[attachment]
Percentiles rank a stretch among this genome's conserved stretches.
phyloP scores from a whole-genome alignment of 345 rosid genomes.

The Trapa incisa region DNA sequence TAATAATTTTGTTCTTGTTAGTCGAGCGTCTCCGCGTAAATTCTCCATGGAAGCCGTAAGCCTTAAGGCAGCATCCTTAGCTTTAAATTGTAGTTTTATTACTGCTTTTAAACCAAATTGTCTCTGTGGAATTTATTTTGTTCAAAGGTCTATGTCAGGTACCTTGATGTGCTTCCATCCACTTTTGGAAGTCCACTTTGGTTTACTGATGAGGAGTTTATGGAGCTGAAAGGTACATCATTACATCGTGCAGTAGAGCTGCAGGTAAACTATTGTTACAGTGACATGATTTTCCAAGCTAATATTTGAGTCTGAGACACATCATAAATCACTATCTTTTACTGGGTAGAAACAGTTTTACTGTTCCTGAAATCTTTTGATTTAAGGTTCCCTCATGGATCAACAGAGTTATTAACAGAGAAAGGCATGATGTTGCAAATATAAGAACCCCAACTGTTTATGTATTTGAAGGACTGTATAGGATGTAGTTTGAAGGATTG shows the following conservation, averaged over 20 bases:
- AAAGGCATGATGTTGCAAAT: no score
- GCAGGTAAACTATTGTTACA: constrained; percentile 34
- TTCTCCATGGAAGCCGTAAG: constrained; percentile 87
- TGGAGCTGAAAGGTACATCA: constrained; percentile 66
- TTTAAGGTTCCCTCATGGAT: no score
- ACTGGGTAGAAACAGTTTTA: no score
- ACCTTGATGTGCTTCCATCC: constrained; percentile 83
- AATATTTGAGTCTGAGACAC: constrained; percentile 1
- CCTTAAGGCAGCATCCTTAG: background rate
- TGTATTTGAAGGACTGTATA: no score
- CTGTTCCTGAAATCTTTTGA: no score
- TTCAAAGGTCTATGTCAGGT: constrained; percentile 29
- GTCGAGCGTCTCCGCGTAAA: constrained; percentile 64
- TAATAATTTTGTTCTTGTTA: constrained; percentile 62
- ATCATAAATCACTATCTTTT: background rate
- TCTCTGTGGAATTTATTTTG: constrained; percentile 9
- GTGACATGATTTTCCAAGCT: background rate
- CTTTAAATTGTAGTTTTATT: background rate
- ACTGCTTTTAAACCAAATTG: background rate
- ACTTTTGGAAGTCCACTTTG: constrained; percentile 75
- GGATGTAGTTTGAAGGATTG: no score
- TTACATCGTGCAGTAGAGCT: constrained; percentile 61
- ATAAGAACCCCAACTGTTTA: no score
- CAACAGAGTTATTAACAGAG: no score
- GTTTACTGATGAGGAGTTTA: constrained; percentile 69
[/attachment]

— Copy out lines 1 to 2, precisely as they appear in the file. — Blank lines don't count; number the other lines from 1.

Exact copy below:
Percentiles rank a stretch among this genome's conserved stretches.
phyloP scores from a whole-genome alignment of 345 rosid genomes.